• Be aware of tomorrow! There is clear proof in the Holy Koran that we have the right -- no, the duty -- to plan our future and to believe that our future may be better than our past. It is extremely strange that some have adopted the idea that the Muslim future is hopeless, and so the only hope is in the Muslim past as a way of life and a goal of history. This idea has no foundation in Islam. It is not only that God Almighty teaches us that our future might be better than our past, but also common reason tells us that we cannot change our past, but we can, with God's help, shape our future. So, we are not responsible for the past Muslim history, but we are responsible for the future Muslim history. Muslims should not be afraid to think about their future in the same way as they should not be possessed by their past. Muslims have a future because they have faith in God. And they have faith in God because they believe that the truth and justice will prevail.

Part III

To the Muslim World, it is the sense of the European Muslims that:

(1) The Muslim World is a Universal Community of Muslims who are brothers by their common faith in One God and in the prophethood of Muhammad, peace be upon him.

(2) The idea of global awareness should not be a strange thing to Muslims. In its essence, Islam is a universal faith and a global phenomenon. It would have been fully appropriate if the Muslims had come forward with an agenda for globalization in terms of a global freedom and security, because Muslims are scattered almost everywhere on the globe and so their freedom and security are of a global importance.

Women in the Iranian military (AFP file photo)

(3) Not only have Muslims failed to come with a genuine idea of globalization, but they are, generally speaking, failing now to live in a global world. Muslims have no global strategy; they have no global mind and head; they have no global calendar to save them form the embarrassment of the confusion about the date of Eid. Unfortunately, they have the image of threatening the freedom and security of the world; they have a stigma of global terrorism.

(4) It is because of the stigma of Islamic terrorism from which Muslims are unjustly suffering today that a Declaration of the European Muslims to the Muslim World should be worked out in order to emphasize the importance of a change from a bad global image to a good global image of Muslims, especially in matters of their faith.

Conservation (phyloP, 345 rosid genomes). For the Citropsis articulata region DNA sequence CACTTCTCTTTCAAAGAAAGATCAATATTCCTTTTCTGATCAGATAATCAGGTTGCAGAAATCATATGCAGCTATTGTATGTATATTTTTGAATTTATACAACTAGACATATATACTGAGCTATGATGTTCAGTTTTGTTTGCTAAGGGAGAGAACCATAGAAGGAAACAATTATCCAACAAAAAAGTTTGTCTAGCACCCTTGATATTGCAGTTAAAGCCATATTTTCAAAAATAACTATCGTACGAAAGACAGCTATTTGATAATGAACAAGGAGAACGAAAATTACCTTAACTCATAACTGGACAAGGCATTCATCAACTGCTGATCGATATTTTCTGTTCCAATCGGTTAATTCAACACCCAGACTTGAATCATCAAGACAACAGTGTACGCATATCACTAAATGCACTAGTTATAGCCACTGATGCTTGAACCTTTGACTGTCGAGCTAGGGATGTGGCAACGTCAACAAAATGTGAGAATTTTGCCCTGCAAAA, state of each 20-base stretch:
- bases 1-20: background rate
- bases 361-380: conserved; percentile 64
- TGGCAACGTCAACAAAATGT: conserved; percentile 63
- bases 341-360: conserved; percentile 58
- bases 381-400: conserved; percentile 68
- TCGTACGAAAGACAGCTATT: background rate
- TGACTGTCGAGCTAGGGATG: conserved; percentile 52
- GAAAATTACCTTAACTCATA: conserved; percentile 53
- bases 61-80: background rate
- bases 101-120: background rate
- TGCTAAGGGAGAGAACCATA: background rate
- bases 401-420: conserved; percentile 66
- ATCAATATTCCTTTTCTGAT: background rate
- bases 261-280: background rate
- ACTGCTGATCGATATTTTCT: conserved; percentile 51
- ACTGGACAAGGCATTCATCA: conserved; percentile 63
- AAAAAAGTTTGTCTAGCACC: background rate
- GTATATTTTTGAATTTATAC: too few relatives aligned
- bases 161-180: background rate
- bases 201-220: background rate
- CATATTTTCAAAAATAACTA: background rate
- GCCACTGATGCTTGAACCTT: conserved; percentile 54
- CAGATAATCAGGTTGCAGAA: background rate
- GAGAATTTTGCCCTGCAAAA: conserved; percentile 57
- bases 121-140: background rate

(5) The center of Islam should take the lead in providing global guidance in practical matters of our universal faith, in global issues of our time, and in global dialogue with our neighbors.

(6) Muslims, wherever they may be, should prove to the whole world that Islam is both a sincere faith and a righteous religion; that it is both attractive in its culture and peaceful in its politics; that it comprises both good people and rich lands; and that Islam includes both the wise man of the East and the rational man of the West.

(7) It is wrong to blame Islam for the lack of democracy in the Muslim world. It is sin to violate human rights in the name of Islam; it is crime against Islam to tolerate a high rate of illiteracy in the Muslim world and to witness a huge gap between enormously rich and extremely poor people in the Muslim world.

(8) European Muslims have the right and the duty to raise these and other issues that have an impact on the future of their children as they are trying to figure out who they are and what they are supposed to do as Muslims in a European environment.

(9) European Muslims call for a global Muslim Community to take the lead in promoting peace and security in the world.

(10) The Muslim World is a legitimate Ummah that should be capable of carrying out the duty of a morally good, rationally balanced, economically just and globally effective Community which is worthy of trust, partnership and friendship everywhere.

We all take different paths in life, but no matter where we go, we take a little of each other everywhere!

Friends are God’s way of caring for us!

(English translation provided by the Center for Islamic Pluralism)

Islam In A Pluralistic World

Islam In A Pluralistic World

A Muslim woman (left) watches a Christian procession in Madrid in March (AFP)


CONFERENCE ON ISLAM: A major international conference on Islam concluded in Vienna in November 2005 with strong appeals from prominent Muslim leaders to recognize international terrorism as simply "terrorism." Political figures from Islamic countries, including the presidents of Iraq and Afghanistan, argued that it should never be labeled "Islamic" or "Muslim" terrorism because Islam is based on peace, dialogue, and tolerance. "Salaam" -- meaning "peace" -- was the key word of the three-day conference, titled "ISLAM IN A PLURALISTIC WORLD."
Iraqi President Jalal Talibani and Afghan President Hamid Karzai used the word in their remarks to emphasize the peaceful nature of Islam. Other speakers quoted passages from the Koran to the effect that all men and women, regardless of faith, are creatures of God and should live in peace with each other without discrimination...(more)


Listen to Afghan President HAMID KARZAI's complete address to the Vienna conference (in English):
Real Audio Windows Media


Listen to UN special envoy LAKHDAR BRAHIMI's complete address to the Vienna conference (in English):
Real Audio Windows Media

THE COMPLETE PICTURE: Click on the image to view a thematic webpage devoted to issues of religious tolerance in RFE/RL's broadcast region and around the globe.